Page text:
I cannot tell a lie, I was nervous about cooking my first spaghetti squash. There was something about buying a vegetable that came with a sticker that listed directions that seemed intimidating to me. I'm sure I'm not alone on this. Like most modern people, I disregarded the sticker and spoke with my good friend google about tips for cooking. :) I found some great websites with directions. It turns out you can bake, boil, or microwave the spaghetti squash. There are (apparently) two major schools of thought in the baking of a spaghetti squash (I'm sure international academia sits and debates the facets of both).
FIRST METHOD: We'll call it the Halving Method:
Cut the squash in half lengthwise. Scrap out the seeds and pulpy stuff (basically anything that looks like you would remove it when carving a Jack-O-Lantern). Bake with cut side UP and covered with tin foil for 30-40 mins at 375 degrees. Use a fork to scrap the squash out, it will look like spaghetti noodles. BENEFITS: This way cooks faster (about half the time) NEGATIVES: It is much more difficult to remove the seeds and pulp when the squash is raw.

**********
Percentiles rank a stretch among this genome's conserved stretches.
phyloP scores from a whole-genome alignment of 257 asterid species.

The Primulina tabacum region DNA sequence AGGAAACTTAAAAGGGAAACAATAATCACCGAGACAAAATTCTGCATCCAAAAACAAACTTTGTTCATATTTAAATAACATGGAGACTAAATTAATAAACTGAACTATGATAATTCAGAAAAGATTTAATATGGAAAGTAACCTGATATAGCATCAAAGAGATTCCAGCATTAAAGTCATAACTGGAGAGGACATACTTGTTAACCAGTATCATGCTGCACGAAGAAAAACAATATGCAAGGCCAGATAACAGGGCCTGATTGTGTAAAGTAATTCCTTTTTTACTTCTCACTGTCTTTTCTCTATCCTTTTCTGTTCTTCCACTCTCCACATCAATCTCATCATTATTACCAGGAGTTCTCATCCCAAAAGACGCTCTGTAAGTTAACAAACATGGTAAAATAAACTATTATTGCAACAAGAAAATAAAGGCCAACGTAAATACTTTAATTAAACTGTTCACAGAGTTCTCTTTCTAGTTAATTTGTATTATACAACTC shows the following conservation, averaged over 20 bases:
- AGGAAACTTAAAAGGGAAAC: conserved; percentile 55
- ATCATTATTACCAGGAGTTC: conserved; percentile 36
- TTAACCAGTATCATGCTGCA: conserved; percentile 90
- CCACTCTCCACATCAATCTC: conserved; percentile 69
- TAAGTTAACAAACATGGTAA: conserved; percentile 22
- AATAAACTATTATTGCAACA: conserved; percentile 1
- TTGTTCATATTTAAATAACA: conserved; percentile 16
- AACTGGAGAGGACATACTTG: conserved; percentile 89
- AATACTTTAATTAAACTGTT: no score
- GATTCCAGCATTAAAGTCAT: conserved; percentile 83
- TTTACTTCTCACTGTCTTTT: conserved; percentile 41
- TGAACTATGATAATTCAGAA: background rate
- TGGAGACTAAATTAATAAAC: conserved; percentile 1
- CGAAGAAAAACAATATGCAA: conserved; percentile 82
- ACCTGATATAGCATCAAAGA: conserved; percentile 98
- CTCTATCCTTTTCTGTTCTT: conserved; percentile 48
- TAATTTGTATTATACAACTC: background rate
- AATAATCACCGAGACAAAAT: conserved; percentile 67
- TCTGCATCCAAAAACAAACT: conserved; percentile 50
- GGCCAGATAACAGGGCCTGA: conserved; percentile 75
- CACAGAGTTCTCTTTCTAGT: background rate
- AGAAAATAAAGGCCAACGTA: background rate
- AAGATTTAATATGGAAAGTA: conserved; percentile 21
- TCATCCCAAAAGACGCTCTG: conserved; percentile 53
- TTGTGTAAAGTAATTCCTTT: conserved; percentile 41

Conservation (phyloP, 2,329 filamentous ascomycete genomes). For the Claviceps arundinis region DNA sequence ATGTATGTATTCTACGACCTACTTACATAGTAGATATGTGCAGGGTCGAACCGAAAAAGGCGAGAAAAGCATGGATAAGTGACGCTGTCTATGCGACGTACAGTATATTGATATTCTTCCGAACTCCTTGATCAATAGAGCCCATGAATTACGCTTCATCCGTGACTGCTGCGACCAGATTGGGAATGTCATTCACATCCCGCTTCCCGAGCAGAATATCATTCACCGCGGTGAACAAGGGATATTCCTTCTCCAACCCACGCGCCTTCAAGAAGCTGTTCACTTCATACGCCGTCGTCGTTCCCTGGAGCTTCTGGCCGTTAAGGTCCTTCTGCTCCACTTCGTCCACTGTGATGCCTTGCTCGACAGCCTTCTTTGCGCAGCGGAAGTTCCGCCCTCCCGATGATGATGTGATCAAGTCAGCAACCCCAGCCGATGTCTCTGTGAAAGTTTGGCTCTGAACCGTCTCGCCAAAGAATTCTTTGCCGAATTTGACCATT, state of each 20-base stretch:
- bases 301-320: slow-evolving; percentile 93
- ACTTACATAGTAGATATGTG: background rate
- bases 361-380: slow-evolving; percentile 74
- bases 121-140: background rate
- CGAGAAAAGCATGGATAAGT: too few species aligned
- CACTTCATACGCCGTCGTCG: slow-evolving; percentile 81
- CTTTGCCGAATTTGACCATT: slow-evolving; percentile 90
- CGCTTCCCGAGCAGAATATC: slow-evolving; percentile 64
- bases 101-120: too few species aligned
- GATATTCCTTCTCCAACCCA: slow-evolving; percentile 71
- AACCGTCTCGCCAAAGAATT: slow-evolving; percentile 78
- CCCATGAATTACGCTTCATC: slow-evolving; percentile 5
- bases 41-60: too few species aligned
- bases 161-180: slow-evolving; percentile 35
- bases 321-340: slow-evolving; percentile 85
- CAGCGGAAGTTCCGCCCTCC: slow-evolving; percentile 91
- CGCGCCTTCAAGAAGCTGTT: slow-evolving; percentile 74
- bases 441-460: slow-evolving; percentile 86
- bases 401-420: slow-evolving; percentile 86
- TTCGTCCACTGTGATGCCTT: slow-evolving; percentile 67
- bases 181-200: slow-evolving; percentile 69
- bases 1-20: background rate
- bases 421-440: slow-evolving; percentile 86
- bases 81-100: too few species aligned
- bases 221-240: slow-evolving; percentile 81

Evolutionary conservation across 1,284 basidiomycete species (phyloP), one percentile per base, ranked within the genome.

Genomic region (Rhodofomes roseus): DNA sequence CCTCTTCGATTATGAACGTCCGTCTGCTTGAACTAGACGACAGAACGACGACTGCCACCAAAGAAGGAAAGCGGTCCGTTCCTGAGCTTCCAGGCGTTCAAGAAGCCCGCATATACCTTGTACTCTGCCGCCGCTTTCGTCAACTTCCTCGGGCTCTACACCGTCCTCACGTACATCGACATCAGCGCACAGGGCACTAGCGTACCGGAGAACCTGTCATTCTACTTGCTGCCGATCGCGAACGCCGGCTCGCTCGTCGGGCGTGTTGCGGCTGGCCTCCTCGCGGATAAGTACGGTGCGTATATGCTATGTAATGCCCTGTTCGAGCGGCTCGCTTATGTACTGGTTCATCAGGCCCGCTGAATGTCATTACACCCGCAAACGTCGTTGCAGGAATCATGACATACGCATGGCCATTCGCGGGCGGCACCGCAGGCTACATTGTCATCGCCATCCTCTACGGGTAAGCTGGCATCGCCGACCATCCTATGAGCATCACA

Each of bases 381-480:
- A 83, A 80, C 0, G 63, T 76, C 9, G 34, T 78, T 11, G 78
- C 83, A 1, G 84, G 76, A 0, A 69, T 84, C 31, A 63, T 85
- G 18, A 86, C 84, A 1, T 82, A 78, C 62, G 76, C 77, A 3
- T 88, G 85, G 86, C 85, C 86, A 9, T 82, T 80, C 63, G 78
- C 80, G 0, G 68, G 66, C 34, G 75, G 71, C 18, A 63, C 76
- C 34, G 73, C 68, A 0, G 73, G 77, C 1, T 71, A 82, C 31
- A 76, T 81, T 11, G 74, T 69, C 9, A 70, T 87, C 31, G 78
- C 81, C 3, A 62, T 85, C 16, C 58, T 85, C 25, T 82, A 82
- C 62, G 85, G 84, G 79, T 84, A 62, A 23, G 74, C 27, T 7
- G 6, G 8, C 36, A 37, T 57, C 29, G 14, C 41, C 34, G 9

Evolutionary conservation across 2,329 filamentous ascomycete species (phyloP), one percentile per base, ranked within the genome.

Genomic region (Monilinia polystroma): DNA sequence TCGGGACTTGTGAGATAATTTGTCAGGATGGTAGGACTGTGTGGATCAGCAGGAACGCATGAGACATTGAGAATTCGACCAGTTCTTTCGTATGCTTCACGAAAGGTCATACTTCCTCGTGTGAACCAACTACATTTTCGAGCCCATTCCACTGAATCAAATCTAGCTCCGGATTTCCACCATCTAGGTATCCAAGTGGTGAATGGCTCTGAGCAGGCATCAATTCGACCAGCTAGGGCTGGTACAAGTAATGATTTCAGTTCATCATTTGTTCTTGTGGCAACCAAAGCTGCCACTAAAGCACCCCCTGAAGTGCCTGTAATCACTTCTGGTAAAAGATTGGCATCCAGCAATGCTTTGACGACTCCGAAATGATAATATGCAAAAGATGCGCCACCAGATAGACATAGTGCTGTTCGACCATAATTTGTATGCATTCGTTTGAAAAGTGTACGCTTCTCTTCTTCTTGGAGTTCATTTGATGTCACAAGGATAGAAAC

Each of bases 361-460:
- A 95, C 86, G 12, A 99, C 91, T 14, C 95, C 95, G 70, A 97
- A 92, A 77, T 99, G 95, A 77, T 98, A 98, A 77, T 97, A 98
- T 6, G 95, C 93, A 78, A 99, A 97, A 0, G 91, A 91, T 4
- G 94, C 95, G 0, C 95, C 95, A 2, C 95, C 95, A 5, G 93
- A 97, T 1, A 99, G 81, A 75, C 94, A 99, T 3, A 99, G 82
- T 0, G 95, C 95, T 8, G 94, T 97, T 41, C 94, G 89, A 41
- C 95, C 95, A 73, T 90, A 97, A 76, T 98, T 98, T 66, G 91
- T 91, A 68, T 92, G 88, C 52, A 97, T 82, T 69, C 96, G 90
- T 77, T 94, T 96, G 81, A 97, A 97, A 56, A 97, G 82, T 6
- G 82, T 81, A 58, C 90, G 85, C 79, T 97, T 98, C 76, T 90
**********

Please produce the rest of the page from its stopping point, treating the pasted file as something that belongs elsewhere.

SECOND METHOD: We'll call it the Whole Method:
Put squash in a baking pan, cover with tin foil. Bake covered for 60 minutes (I would recommend turning it once halfway through). Once the time is up, cut squash with knife lengthwise (careful- it's really hot!). Remove the pulp and seeds. Use a fork to scrap the squash out, it will look like spaghetti noodles. BENEFITS: The seeds and pulp are easier to scrap in this method NEGATIVES: The squash will be hot and difficult to work with because of the temperature and it takes longer to cook.
The pictures are of my squash (I did the Whole Method) with marinara sauce and ground venison. Even though I was nervous, I have to say this was one of the easiest meals I've made. What's more brainless than turning the oven on, throwing this in, and walking away for an hour? It wasn't much more work than making pasta.